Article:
On the morning of Tuesday 19 July Atasever was on his way to Amsterdam when he received a phone call. A Turkish-Dutch individual had been abused by Erdogan supporters at a mosque in the city of Haarlem. Atasever decided to go there immediately.
“I found a man sitting in a corner on the floor talking to the police,” he told Index on Censorship. “He was injured and his clothes were torn.”
After Atesaver had interviewed the victim, who had been targeted for being critical of Erdogan, he approached a group of Erdogan supporters nearby to hear their side of the story.
“When these men realised that I work for Zaman Today, things got grim,” Atasever said. “A few of them surrounded me and started shouting death threats at me. They told me ‘we will kill you, you are dead’.”
“Thanks to immediate police intervention I managed to get away unhurt,” he added.
More than ever before, Turks all over the world have seen their diaspora communities divided between supporters and critics of Erdogan.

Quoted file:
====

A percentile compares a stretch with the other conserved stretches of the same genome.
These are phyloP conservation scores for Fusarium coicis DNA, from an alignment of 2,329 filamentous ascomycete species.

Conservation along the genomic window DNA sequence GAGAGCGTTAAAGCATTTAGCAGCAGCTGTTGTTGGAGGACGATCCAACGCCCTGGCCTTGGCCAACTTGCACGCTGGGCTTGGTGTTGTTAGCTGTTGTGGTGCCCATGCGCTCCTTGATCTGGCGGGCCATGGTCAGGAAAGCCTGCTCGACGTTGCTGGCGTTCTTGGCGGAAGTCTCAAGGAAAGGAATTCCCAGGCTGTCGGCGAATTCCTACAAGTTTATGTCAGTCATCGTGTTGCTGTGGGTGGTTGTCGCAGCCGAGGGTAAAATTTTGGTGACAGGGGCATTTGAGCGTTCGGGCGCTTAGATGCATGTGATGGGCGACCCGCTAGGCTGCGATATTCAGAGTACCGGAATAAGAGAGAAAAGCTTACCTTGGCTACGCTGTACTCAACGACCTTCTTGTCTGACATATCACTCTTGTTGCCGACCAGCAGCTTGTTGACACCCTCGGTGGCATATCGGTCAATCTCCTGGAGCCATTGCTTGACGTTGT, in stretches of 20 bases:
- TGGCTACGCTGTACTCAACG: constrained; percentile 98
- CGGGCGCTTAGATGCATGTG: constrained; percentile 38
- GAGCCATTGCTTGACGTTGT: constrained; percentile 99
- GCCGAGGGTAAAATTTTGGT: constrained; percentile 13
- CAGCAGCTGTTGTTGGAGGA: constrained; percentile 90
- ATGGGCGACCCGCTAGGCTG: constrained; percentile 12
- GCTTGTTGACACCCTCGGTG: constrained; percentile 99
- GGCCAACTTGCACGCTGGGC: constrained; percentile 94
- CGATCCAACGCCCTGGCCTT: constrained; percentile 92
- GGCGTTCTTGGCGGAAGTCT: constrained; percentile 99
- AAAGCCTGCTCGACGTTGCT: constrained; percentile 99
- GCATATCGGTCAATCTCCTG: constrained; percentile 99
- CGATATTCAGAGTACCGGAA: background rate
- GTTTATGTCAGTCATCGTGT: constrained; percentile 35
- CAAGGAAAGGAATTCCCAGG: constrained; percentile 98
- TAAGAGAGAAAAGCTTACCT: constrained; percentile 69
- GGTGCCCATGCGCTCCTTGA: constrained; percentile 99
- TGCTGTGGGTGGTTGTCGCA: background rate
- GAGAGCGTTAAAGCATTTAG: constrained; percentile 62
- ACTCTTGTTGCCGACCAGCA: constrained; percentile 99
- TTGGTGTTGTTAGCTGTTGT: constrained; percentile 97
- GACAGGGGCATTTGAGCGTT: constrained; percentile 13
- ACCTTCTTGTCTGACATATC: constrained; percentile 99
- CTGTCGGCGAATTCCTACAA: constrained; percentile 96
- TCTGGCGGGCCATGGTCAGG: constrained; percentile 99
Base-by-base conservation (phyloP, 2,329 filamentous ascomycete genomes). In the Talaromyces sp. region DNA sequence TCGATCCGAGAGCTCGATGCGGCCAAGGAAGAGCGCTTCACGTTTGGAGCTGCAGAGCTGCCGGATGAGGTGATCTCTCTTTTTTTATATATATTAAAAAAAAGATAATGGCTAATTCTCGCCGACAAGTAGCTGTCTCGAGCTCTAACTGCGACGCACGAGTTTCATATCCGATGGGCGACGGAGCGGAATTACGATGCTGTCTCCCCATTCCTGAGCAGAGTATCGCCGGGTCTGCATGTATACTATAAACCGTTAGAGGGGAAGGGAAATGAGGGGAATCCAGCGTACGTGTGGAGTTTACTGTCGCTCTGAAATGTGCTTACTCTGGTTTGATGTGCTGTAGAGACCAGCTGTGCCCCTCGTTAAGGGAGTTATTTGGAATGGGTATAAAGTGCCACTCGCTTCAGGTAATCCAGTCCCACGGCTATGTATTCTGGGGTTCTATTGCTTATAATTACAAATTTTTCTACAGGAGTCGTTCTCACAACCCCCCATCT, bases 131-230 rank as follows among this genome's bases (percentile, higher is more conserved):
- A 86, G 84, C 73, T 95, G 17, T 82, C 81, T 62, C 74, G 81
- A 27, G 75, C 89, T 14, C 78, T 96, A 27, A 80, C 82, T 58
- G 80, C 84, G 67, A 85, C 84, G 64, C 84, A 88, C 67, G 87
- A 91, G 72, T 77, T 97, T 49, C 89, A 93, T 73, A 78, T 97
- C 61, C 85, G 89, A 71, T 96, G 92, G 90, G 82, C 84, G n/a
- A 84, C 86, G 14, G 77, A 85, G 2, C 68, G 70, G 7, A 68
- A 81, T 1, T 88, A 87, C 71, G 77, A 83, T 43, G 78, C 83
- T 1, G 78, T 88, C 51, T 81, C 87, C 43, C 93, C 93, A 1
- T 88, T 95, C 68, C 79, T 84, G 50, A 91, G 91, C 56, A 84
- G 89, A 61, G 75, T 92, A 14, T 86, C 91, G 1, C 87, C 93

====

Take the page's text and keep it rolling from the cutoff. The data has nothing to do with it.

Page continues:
At around half a million people, the Netherlands has one of the largest Turkish communities in Europe. In the days after the coup, thousands of Dutch Turks took to the streets in several cities to show their support for the Turkish president. Turks critical of the Erdogan government had told media that they’re afraid to express their opinions due to rising tensions.
People suspected of being supporters of the opposition Gulen movement, led by Erdogan’s US-based opponent and preacher Fethullah Gulen, which has been accused of being behind the coup attempt, have been threatened and physically assaulted in the streets. The mayor of Rotterdam, a city with a large Turkish community, urged Dutch-Turks to remain calm and ordered increased police protection of Gulen-aligned Turkish institutions.